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Call of Duty Gameplay - GeForce FX 5900 & GeForce FX 5600 Ultra

By volt - August 31, 2003

Call of Duty Gameplay


World War II games are a plague, but it's been very hard to find one with a good exhaustive gameplay. MOH:AA was an exception, but this title has been played in and out for quite some time now. What about Battlefield 1942 and Return To Castle Wolfenstein: Enemy Territory? Although both games exhibit WWII events, they do not necessarily maintain the atmosphere of those happenings.

Call of Duty has been developed over at Infinity Ward - 22 brains (former 2015 employees). For those who are not familiar, Twenty Fifteen created Medal of Honor Allied Assault. Basically those guys decided to start a company and produce their own World War II based FPS.

The game is based on Quake 3 (OpenGL) engine. In order to create new light effects, animations and A.I system most of the old code had to be replaced. I wouldn't call it a beefed-up Quake 3 engine either since only a small portion of it was left intact. So what's the big thing that has been modified inside the engine? Probably the redesigned rendering system which can push 200,000 polygons per scene. The new T&L also comes with support for pixel and vertex shaders which are utilized by the latest GPU's.

Let's take a look at some in game screenshots:

No, this is not a pre-rendered scene. I crouched and took a shot. Notice the facial expression while aiming.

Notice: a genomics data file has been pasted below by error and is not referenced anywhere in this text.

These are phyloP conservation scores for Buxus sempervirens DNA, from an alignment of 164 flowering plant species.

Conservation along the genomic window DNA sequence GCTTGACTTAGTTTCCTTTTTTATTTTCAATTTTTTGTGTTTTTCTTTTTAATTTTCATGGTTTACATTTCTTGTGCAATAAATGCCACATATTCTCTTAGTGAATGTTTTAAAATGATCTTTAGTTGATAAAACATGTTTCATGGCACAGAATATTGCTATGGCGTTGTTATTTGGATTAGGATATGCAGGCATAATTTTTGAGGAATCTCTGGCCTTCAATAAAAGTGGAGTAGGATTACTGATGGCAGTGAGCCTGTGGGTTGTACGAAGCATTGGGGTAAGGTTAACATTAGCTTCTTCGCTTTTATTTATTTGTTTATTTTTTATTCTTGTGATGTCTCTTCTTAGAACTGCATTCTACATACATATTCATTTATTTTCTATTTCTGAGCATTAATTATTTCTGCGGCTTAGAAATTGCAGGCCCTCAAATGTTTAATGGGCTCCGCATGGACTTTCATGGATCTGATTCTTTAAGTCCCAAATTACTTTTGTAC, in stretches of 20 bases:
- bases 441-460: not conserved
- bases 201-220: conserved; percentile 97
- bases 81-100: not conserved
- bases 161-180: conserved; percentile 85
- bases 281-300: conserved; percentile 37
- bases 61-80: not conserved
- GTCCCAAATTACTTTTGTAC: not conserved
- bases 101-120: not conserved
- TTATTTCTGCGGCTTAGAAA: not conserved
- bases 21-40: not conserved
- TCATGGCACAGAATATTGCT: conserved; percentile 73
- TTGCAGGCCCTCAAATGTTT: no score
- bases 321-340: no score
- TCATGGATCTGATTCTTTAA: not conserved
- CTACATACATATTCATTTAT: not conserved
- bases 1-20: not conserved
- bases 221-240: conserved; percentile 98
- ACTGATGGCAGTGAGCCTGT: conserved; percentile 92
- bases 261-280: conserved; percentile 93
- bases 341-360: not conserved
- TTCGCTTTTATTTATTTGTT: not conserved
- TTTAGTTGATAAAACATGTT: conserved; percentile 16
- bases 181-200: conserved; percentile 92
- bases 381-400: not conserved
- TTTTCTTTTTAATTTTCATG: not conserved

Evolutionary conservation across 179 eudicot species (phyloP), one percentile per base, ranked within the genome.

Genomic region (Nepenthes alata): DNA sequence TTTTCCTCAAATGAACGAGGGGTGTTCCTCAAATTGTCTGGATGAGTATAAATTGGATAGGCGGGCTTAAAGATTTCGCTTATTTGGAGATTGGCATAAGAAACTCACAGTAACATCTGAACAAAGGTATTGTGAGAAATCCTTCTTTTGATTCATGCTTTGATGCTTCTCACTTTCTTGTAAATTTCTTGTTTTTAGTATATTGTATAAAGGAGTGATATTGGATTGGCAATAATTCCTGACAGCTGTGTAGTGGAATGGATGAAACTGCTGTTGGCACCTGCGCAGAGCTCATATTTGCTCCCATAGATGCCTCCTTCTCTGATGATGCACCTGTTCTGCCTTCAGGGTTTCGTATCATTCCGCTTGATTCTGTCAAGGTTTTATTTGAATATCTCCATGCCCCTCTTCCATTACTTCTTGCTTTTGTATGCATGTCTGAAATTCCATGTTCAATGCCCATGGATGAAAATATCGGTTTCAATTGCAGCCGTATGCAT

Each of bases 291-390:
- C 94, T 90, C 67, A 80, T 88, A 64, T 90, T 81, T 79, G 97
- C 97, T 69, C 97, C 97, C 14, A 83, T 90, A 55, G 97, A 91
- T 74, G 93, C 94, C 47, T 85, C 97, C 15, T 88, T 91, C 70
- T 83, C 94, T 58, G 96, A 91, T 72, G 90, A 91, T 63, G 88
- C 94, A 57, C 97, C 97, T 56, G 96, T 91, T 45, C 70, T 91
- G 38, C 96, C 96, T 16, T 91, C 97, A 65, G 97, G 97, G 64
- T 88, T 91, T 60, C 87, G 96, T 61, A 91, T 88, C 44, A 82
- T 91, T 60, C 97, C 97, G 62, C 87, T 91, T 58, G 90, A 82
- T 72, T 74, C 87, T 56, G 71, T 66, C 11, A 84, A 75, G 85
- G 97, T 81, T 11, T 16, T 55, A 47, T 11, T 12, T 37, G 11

Here is an interesting screenshot. In Call of Duty, you can perform a melee attack with any weapon you currently possess. Whether you hold a grenade, Colt 1911 or Garand in your hand, you can knock down your enemy with it (unconscious forever heh).

The amount of details on static and mobile objects is simply amazing.

Here is some grenade action. It's not a rag-doll effect, but very impressive nonetheless.

Another bang - a new skeletal animation system in action.

Weapon details are astonishing, even in the world view.

Lifelike-looking weapons are representative of their original design and cubature.

Fire and smoke look very natural; despite the realness, performance hit is very small.

As you have probably guessed, you will experience a lot of cool looking explosions in Call of Duty. I only came in contact with setting off a charge on a tank, but judging from the trailers you will see a lot more than that.

With a redesigned sound system inside the engine, antiaircraft guns can be heard from a far away...

...while the bullets can be seen from a different section of a map.


Map tested: Burnville
Map Section: 2



Abit N7F-S 2.0
Barton 2800+ @ 2.08 GHz
TwinX 512MB Corsair 3200LLPT (dual-channel)
PixelView GeForce FX 5900 (400 MHz core / 425 MHz memory)
Official Detonator 45.23 Drivers
Windows XP with SP1


Asus A7N8X 2.0
AXP 1700+ JIHUB DLT3C @ 2.1 GHz (200x10.5)
256MB Corsair 3200LL
NVIDIA GeForce FX 5600 Ultra Rev1 (350 MHz core / 350 MHz memory)
Official Detonator 44.03 Drivers
Windows XP with SP1

Note that the demo was tested with the highest settings available through the application's menu.

Overall experience was overwhelming on a GeForce FX 5900. Even at high resolution, the card was able to deliver fantastic results without compromising the framerate. This is where the 27 GB/sec of raw bandwidth kicks in. I was very impressed when IQ was applied to each of the mode tested. Silky smooth animations and stunning performance was present until level 4 Antialiasing was applied to 1600x1200 resolution. I wouldn't worry about this at all because not a lot of us would apply Antialiasing to that particular resolution.